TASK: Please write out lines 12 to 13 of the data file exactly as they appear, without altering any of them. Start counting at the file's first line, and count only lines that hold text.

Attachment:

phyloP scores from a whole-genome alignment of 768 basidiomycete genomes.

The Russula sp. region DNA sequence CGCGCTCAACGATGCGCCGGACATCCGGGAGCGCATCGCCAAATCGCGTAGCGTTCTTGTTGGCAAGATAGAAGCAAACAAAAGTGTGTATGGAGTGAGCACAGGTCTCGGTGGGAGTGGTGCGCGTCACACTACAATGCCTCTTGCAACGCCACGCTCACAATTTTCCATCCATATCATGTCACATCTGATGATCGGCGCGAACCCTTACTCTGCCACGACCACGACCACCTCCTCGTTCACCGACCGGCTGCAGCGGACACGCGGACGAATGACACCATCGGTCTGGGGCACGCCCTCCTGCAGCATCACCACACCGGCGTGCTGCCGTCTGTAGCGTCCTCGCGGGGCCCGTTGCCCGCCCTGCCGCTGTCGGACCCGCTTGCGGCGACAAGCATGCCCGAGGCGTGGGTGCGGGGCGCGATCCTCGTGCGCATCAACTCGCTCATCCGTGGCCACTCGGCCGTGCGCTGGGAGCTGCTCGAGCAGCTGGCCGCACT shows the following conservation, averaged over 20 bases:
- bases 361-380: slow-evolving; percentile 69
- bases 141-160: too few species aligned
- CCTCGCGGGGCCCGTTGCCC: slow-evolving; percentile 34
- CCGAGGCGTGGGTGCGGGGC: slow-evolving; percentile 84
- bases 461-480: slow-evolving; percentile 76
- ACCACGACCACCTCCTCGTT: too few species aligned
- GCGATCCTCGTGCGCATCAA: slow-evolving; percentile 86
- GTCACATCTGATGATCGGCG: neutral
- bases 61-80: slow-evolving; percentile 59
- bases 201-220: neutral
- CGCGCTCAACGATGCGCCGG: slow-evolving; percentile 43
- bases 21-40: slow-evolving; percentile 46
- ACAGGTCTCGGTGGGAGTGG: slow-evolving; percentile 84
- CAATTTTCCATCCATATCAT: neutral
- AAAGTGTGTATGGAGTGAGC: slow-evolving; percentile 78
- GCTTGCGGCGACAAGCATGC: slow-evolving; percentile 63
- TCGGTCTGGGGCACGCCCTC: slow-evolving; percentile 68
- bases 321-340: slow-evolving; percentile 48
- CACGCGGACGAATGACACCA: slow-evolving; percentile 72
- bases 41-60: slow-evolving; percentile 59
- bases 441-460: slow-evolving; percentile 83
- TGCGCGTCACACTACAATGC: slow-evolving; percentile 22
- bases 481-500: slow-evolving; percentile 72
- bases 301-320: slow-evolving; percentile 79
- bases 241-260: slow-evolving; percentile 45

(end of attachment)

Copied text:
- bases 201-220: neutral
- CGCGCTCAACGATGCGCCGG: slow-evolving; percentile 43